The leader of a polygamist breakaway sect who was on the FBI’s Most Wanted List has been arrested and faces sexual misconduct charges for allegedly arranging marriages between underage girls and older men, authorities said Tuesday.
Warren Steed Jeffs, 50, was taken into custody after he and two other people were pulled over late Monday by a Nevada Highway Patrol trooper on Interstate 15 just north of Las Vegas, FBI spokesman David Staretz said.
Jeffs leads the Fundamentalist Church of Jesus Christ of Latter-day Saints, a group that broke away from the Mormon church a century ago. He is said to have at least 40 wives and nearly 60 children.
He was wanted in Utah and Arizona on suspicion of sexual misconduct for allegedly arranging marriages between underage girls and older men.
He assumed leadership of the sect in 2002 after the death of his 98-year-old father, Rulon Jeffs, who had 65 children by several women. Jeffs took nearly all his father’s widows as his own wives.
Since May, Jeffs has been on the FBI’s Ten Most Wanted list, with a $100,000 reward offered for information leading to his capture.
Wife, brother also in car
The other two people in the vehicle were identified as one of Warren Jeffs’ wives, Naomi Jeffs, and a brother, Isaac Steed Jeffs, both 32, Staretz said. They were being interviewed by the FBI in Las Vegas but were not arrested.
Isaac Jeffs was driving a red Cadillac Escalade that was stopped for having no visible registration, said state Trooper Kevin Honea. An FBI agent was summoned to confirm Jeffs’ identity, Honea said.
Warren Jeffs was in federal custody in Las Vegas awaiting a court hearing on a federal charge of unlawful flight to avoid prosecution, Staretz said.
FBI officials said at a press conference Tuesday that Jeffs was found with $54,000 in cash, numerous gift cards worth an additional $10,000, 15 cell phones, four portable radios, four laptop computers, a global positioining system device, a police scanner, several pairs of sunglasses and three wigs.
‘Beginning of the end’
Arizona Attorney General Terry Goddard told KTAR-AM of Phoenix that Jeffs’ arrest is “the beginning of the end of ... the tyrannical rule of a small group of people over the practically 10,000 followers of the FLDS sect.” He predicted that it will inspire more people to come forward with allegations of sexual abuse.
Most of the church’s members live in Hildale, Utah, and nearby Colorado City, Ariz.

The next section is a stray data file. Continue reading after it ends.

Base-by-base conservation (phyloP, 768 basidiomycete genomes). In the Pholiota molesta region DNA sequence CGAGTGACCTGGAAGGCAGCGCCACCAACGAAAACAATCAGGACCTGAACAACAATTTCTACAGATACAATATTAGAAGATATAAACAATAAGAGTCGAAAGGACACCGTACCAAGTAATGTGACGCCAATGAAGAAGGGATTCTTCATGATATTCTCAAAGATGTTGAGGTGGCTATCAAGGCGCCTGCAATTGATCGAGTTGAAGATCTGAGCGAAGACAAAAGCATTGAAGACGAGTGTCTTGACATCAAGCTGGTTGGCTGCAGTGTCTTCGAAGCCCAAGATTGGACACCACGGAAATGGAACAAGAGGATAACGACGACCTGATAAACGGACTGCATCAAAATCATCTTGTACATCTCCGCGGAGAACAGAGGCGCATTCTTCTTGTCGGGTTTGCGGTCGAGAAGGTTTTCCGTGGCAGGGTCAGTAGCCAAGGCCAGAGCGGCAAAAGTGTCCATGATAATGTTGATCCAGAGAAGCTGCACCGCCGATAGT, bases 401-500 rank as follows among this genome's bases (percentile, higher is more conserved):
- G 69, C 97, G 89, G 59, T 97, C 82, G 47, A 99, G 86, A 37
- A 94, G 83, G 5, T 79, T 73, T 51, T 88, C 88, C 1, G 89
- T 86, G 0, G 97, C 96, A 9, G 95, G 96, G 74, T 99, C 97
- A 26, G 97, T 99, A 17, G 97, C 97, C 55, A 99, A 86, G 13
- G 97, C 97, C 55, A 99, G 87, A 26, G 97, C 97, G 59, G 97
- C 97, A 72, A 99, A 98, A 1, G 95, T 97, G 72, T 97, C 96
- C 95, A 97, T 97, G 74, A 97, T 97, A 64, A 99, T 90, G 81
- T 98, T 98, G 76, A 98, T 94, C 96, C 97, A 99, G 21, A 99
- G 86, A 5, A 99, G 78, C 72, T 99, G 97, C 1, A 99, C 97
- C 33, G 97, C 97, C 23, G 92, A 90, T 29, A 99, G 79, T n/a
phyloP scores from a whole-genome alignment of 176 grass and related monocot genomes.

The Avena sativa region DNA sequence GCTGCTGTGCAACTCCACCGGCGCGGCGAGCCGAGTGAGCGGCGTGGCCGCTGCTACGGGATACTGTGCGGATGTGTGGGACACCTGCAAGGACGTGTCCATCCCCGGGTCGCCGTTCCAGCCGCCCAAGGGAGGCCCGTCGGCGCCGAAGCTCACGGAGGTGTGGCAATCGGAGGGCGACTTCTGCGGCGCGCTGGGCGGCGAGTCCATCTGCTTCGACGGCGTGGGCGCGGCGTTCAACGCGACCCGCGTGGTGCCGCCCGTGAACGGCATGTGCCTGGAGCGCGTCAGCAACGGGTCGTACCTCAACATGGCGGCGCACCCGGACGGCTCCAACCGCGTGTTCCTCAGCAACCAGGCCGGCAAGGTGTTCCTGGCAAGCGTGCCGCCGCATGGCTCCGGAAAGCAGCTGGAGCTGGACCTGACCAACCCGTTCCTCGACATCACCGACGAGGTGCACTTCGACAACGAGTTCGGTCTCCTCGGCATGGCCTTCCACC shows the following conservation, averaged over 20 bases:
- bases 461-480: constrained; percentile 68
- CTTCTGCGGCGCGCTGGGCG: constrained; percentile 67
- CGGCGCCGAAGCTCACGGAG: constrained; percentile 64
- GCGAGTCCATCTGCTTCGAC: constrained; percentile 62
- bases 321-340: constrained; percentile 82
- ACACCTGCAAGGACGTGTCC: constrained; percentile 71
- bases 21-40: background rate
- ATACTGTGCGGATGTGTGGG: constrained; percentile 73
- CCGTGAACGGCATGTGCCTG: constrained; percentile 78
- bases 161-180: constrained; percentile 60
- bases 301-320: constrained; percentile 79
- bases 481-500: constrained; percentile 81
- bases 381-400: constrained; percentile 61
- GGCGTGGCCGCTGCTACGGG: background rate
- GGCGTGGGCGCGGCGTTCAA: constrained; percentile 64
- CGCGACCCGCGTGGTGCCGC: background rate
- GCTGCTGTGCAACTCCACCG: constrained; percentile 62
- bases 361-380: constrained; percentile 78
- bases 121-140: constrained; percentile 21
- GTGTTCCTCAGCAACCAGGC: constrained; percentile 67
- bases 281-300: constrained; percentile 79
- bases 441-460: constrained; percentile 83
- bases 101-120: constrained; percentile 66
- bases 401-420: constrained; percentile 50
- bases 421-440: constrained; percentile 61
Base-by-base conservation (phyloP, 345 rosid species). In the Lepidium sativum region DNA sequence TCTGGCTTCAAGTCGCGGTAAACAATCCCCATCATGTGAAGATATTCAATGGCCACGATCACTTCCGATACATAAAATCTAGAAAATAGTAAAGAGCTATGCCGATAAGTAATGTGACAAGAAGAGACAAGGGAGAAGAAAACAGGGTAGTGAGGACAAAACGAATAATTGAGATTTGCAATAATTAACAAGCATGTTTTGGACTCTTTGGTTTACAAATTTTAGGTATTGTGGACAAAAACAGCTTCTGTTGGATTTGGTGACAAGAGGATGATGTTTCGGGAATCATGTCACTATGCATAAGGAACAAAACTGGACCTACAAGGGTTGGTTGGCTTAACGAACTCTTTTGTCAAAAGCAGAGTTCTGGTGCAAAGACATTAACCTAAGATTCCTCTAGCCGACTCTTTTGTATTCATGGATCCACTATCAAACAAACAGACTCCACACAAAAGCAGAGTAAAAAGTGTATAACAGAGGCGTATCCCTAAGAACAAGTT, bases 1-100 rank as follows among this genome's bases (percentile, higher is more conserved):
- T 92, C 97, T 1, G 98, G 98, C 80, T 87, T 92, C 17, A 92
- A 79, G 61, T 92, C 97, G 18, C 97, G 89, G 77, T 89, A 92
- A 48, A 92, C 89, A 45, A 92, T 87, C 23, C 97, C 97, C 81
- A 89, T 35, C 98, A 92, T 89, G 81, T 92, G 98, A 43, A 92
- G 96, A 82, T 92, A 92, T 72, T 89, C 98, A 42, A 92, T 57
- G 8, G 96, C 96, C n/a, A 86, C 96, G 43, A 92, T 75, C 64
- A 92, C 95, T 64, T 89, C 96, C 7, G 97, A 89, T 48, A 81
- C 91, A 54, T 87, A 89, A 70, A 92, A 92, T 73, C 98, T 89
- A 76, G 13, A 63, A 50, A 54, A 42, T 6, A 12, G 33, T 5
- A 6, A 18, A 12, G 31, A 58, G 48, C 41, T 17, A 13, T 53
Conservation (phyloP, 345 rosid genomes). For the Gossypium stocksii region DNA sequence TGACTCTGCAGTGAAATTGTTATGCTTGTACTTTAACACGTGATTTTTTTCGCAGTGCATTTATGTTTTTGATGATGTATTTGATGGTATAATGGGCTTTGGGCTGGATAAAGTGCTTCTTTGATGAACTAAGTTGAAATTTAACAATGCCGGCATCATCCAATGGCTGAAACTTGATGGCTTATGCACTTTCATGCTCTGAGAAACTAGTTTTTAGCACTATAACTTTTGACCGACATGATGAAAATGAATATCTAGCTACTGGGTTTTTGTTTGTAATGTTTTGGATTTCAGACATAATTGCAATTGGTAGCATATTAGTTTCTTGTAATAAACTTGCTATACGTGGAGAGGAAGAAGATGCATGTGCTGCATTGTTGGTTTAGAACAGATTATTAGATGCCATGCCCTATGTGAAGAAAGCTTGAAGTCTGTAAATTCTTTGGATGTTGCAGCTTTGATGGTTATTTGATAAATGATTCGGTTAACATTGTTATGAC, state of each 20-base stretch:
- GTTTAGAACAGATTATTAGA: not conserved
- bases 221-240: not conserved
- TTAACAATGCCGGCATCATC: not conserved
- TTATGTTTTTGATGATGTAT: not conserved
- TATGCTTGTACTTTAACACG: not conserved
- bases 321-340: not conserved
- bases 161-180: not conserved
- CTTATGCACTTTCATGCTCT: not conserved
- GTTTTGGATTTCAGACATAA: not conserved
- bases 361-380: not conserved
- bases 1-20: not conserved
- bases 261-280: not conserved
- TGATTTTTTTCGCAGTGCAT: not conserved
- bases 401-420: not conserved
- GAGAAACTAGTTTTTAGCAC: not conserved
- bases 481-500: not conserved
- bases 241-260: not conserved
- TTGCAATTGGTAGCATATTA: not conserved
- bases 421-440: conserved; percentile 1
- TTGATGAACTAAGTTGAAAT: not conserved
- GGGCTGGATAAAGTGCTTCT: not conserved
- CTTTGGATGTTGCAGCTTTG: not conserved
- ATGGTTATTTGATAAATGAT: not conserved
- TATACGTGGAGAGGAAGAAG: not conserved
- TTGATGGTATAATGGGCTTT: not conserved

Jeffs was indicted in June 2005 on an Arizona charge of arranging a marriage between a 16-year-old girl and a married man, and unlawful flight to avoid prosecution. He is charged in Utah with two felony counts of rape as an accomplice, for allegedly arranging the marriage of a teenage girl to an older man in Nevada.
The FLDS Church split from the Church of Jesus Christ of Latter-day Saints when the mainstream Mormon Church disavowed plural marriage more than 100 years ago.
Allegations from within church
Jeffs has been called a religious zealot and dangerous extremist by those familiar with his church.
During his four-year rule, the number of underage marriages — some involving girls as young as 13 — escalated into the hundreds, church dissidents said. They said that although the sect has long practiced the custom of arranged marriages, young girls were rarely married off until Warren Jeffs came to power.
People expelled from the community said young men were sent away to avoid competition for brides. Older men were cast out for alleged disobedience, and their wives and children were reassigned by Jeffs to new husbands and fathers, the former members said.
“If this will bring an end to that, that will be a good thing,” said Ward Jeffs, an older half brother of Warren. “We’re excited for the people down there, but we’re very concerned about who might step up and take the leadership role.”
It remained unclear Tuesday what would happen to the leadership of the church while Jeffs was incarcerated.
Federal and state law enforcement agencies will determine whether Jeffs should be extradited first to Utah or Arizona, said Steve Sorenson, a federal prosecutor in Salt Lake City. Utah’s charges are more serious, and the federal unlawful flight charge was for leaving Utah, which could influence the decision, Sorenson said.